There is something to be said for the older methods of animation, as I sincerely believe there are instances where they look even better than the highly polished Hollywood schlock we get today. Just the notion of handmade animation makes me think of the countless hours someone sat there and put personality and character into the animation, which still of course exists today in modern animation, but not quite to the same extent. Everything seems just extremely similar to me, I would hardly be able to tell the difference between Frozen and Tangled, or Big Hero 6 and Wall-E. They all share a certain style in my eyes, something that makes every new animation film even more indistinguishable from the rest. This was also evident in earlier hand drawn animation, but to me it had a certain charm, something that is missing from a lot of modern animation. But enough of my cynicism.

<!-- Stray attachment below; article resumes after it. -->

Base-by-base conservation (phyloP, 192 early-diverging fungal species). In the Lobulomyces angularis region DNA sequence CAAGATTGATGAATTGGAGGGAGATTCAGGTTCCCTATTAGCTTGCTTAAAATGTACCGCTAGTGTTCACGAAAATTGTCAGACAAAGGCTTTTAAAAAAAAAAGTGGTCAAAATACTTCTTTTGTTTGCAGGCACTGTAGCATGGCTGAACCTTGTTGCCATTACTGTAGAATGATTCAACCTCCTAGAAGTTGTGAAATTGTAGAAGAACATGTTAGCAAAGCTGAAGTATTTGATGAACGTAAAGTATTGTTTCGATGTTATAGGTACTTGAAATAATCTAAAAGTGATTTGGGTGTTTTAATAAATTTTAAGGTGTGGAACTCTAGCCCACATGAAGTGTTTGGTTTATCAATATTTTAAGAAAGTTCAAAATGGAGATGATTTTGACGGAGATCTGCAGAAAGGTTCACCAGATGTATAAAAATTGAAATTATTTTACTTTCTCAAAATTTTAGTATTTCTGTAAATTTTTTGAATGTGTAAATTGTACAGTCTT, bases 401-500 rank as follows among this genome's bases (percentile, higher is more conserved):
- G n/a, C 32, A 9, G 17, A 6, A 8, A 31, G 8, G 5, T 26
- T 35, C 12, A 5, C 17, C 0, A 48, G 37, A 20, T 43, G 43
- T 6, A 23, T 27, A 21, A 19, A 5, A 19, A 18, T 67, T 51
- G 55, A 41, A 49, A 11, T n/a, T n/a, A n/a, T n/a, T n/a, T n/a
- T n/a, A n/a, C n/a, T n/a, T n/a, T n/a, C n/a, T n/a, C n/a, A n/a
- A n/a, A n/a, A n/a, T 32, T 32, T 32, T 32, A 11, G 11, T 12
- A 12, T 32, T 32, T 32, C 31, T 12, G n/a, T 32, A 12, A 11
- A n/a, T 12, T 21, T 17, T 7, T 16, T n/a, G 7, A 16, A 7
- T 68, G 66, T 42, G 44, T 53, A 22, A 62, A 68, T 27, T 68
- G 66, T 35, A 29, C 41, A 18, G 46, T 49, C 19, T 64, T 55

I was confused on page 177 where it says “1933, Rosendahl explained: ” and then goes on to discuss the rise of “morphing” in film, referencing Michael Jackson’s “Black or White” music video as well as Cameron’s “Terminator 2”. At first I was like, this Rosendahl dude must have had one hell of a psychic ability if he predicated Michael Jackson and Terminator 2 all the way back from 1933. Then I realized he must have meant back in 1933 when the rise of morphing came about, which still confused me as he doesn’t mention anything using morphing in 1933. Either way, the main point of the quote is to say that what used to be an expensive cinematic tool, a sort of early form of CGI, is now cheap and easily available to everyone with a computer. I’m interested in this line of thinking and how technology has increasingly gotten better, faster, cheaper over a period of a decade. I can only imagine what will be available to us in another ten years.